Insight Close to Selling Out6/22/2007 8:05 PM Eastern
Insight Communications, having recently agreed to transfer half its subscribers to Comcast, could be close to a deal to sell the remaining portion of the company for as much as $3 billion.
Insight is in the middle stages of an auction for its 639,000 subscribers in Kentucky (Louisville, Lexington, Bowling Green and Covington), Evansville, Ind., and Columbus, Ohio, according to cable-industry executives.
The bidding process is confidential, so executives at companies involved cannot comment on it publicly. According to cable executives familiar with the auction, though, the deadline for parties that placed initial bids to be told if they made the second round of bidding was earlier this month.
EQUITY FIRM ACTION
Parties close to the auction said early bidding was dominated by private-equity players, and prices at that stage were described as “well north” of $4,000 per subscriber. The bids could be closer to $5,000 per subscriber, or about $3 billion, these parties said.
Likely bidders include Providence Equity Partners, a longtime cable investor and owner of international cable assets; Spectrum Equity Investors, which recently sold its interest in Patriot Media for a healthy profit; and Blackstone Group, a longtime cable investor, according to these parties.
Insight CEO Michael Willner did not return calls for comment. JP Morgan and Waller Capital are advising Insight.
One operator that is a likely participant is overbuilder WideOpenWest, which has operations in Columbus, Ohio, and Evanston, Ill., and is flush with cash after its purchase last year by Avista Capital Partners.
A possible participant is Suddenlink Communications. The St. Louis-based cable operator, headed by cable veteran Jerry Kent, has also expressed a desire to get bigger and has been an active participant in past auctions.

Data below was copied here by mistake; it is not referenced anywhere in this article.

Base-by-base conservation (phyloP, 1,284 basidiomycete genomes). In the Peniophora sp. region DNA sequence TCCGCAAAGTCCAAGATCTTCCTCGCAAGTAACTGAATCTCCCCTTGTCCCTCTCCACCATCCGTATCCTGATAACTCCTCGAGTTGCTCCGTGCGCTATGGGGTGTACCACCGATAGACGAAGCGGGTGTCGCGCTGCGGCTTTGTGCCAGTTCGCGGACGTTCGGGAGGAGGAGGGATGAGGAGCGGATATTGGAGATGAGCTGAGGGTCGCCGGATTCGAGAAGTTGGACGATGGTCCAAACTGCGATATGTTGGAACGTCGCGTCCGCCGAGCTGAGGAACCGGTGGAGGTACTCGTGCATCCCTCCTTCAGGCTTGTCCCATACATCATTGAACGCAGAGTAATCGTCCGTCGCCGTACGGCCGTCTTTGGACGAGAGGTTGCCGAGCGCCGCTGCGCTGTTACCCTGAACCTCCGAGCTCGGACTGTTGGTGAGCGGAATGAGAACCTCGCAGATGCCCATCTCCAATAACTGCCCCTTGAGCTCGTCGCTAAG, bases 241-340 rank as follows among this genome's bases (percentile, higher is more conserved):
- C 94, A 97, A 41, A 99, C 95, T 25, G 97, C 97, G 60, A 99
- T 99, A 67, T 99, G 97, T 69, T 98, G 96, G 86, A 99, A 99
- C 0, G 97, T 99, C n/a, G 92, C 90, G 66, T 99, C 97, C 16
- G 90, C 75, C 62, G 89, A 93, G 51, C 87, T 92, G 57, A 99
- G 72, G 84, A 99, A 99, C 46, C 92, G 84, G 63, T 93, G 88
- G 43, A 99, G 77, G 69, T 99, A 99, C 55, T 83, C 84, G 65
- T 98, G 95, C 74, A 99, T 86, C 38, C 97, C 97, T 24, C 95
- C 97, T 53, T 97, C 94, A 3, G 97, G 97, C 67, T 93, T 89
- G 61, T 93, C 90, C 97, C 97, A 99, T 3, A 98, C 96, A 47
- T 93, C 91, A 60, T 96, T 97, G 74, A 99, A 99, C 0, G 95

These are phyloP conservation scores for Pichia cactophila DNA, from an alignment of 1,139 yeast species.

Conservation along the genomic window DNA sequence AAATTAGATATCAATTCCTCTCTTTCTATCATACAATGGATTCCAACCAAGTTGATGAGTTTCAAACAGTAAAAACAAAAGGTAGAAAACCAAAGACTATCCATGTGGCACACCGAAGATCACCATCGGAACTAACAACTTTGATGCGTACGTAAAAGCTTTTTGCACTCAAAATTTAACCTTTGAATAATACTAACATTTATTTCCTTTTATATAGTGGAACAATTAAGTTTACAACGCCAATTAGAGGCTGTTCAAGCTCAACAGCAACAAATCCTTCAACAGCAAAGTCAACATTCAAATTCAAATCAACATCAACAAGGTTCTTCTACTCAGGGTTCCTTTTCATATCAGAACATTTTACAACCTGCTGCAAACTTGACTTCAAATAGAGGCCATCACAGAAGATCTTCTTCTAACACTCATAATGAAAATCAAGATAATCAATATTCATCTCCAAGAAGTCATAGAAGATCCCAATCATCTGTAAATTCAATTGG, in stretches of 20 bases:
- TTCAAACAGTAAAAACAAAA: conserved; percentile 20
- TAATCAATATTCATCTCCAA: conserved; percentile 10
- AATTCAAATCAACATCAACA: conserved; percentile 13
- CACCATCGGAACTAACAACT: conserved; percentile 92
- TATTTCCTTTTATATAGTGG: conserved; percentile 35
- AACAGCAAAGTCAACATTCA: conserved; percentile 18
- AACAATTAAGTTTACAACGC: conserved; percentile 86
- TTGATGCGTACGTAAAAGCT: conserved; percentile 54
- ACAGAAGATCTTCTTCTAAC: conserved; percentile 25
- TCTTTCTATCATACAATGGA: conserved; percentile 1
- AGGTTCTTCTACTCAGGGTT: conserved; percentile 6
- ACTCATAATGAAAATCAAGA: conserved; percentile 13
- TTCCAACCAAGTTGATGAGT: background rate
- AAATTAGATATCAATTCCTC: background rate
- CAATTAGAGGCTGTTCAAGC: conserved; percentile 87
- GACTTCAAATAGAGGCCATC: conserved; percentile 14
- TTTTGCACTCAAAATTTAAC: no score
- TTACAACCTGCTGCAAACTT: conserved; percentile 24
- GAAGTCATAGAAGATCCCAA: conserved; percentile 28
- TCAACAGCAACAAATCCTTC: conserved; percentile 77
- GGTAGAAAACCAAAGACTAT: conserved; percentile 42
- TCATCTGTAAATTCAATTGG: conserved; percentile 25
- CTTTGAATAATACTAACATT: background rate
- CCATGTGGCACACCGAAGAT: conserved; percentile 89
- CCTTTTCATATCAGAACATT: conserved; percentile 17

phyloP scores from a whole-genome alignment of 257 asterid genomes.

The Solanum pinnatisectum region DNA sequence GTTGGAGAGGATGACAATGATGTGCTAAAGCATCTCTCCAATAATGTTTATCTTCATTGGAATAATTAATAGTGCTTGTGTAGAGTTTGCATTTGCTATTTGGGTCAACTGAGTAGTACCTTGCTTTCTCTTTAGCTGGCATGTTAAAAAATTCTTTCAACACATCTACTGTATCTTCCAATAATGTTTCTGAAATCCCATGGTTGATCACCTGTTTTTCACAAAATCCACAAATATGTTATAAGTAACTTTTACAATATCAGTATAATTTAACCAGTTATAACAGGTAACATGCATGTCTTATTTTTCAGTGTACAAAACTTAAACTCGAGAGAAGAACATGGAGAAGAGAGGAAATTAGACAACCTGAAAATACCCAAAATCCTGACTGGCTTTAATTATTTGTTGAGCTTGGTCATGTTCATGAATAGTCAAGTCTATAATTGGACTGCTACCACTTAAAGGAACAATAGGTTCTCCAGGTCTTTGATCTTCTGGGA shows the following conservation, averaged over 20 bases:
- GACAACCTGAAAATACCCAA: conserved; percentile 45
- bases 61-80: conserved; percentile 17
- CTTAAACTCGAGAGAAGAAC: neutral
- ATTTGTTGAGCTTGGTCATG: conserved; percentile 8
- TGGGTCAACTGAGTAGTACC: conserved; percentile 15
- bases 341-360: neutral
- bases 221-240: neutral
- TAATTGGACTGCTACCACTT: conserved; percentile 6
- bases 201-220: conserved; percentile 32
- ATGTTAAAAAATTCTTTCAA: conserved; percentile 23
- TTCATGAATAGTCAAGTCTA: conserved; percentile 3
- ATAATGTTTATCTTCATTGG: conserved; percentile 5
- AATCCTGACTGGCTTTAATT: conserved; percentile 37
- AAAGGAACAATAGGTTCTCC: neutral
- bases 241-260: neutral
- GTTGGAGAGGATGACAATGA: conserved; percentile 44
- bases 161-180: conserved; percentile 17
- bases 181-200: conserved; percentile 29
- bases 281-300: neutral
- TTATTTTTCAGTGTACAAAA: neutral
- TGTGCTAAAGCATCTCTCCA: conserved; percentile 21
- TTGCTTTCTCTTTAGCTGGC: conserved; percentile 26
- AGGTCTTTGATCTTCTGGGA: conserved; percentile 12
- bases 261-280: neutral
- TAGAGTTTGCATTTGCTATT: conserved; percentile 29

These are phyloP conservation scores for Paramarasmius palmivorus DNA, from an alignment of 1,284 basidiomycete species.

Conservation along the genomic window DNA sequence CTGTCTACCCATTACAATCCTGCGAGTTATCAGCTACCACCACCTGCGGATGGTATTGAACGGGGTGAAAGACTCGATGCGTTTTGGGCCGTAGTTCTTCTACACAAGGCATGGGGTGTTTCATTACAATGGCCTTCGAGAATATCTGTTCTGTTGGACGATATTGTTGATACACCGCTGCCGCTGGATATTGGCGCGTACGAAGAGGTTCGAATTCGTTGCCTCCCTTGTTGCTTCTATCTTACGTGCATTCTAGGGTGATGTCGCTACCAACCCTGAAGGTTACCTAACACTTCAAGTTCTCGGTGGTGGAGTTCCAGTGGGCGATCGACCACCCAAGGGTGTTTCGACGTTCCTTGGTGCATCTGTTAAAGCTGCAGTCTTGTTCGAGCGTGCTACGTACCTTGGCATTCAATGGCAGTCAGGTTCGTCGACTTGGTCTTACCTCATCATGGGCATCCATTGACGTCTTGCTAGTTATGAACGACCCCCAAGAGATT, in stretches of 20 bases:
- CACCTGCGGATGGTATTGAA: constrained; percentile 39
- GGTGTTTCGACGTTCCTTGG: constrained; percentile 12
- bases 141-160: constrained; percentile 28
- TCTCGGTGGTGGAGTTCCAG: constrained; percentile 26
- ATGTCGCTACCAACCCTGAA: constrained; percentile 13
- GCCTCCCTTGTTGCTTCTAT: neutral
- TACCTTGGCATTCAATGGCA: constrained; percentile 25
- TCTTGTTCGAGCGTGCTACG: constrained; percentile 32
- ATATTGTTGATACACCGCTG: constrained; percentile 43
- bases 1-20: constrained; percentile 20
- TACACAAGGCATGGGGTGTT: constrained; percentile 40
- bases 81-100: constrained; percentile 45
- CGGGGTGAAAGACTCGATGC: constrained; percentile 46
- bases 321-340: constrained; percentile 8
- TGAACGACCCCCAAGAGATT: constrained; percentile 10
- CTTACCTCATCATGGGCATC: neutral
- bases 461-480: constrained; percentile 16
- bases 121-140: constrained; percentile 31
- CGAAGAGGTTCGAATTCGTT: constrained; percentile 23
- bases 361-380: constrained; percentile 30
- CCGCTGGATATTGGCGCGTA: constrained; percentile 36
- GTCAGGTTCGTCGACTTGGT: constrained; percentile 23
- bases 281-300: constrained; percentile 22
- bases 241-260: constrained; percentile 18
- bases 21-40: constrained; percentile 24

One early participant that has dropped out of the bidding is telco Cincinnati Bell, which provides phone and high-speed Internet and resells DirecTV satellite-television service in Ohio and Northern Kentucky. According to a report in the Cincinnati Enquirer last Friday, Cincinnati Bell CEO Jack Cassidy told investors and analysts that the telco took a hard look at Insight, but balked because prices for the systems were “beyond my means.”
Insight has repeatedly been described as being a good fit for Time Warner Cable. And Time Warner Inc. chairman and CEO Richard Parsons has expressed a desire to expand the company's cable footprint.
But individuals close to the auction said Time Warner Cable did not participate in the early bidding. At press time, that could not be confirmed.
Time Warner Cable might be constrained by tax consequences from doing a deal at this time. It split off from Time Warner Inc. as a separate, publicly owned company in March and, according to some analysts, needs to wait at least one year after that date before it can issue more shares.
Sanford Bernstein cable and satellite analyst Craig Moffett said it shouldn't surprise anyone if Time Warner Cable doesn't bid on Insight.
“I'm sure they took a good, hard look at it,” Moffett said. “But they have plenty of integration issues on their plate now with Adelphia. It's not like Insight changes their strategic scale one iota.”
Time Warner Cable could, however, use its programming discounts to make Insight's operation more profitable than private-equity buyers could. Currently, Insight buys programming under Comcast's agreements. That changes after the Comcast deal closes or the systems are sold, whichever comes first.
Insight had said in the past about 60% of its programming deals come through Comcast.
On the other hand, private-equity buyers could add debt onto Insight and recoup some of their equity investment. Insight now carries about $1.3 billion in debt — about five times 2006 cash flow. One cable executive, who asked not to be named, said a private-equity player could nearly double that debt load.
A buyer could also look to “flip” the systems to Time Warner later, enhancing the value now.
COMCAST DEAL TIMING
In April, Insight agreed to transfer 684,000 customers in Illinois and Indiana to Comcast. Comcast owns 50% of Insight — acquired from AT&T Broadband — and opted to dissolve the partnership. That deal is expected to close this year.
Insight could at least announce a deal to sell the remaining half of the company before then.
Executives in the cable industry with knowledge of the auction said a deal could be announced before the end of the summer.
|Source: Insight 2006 10-K annual report.|
|Bowling Green, Ky.||40,200||26,000|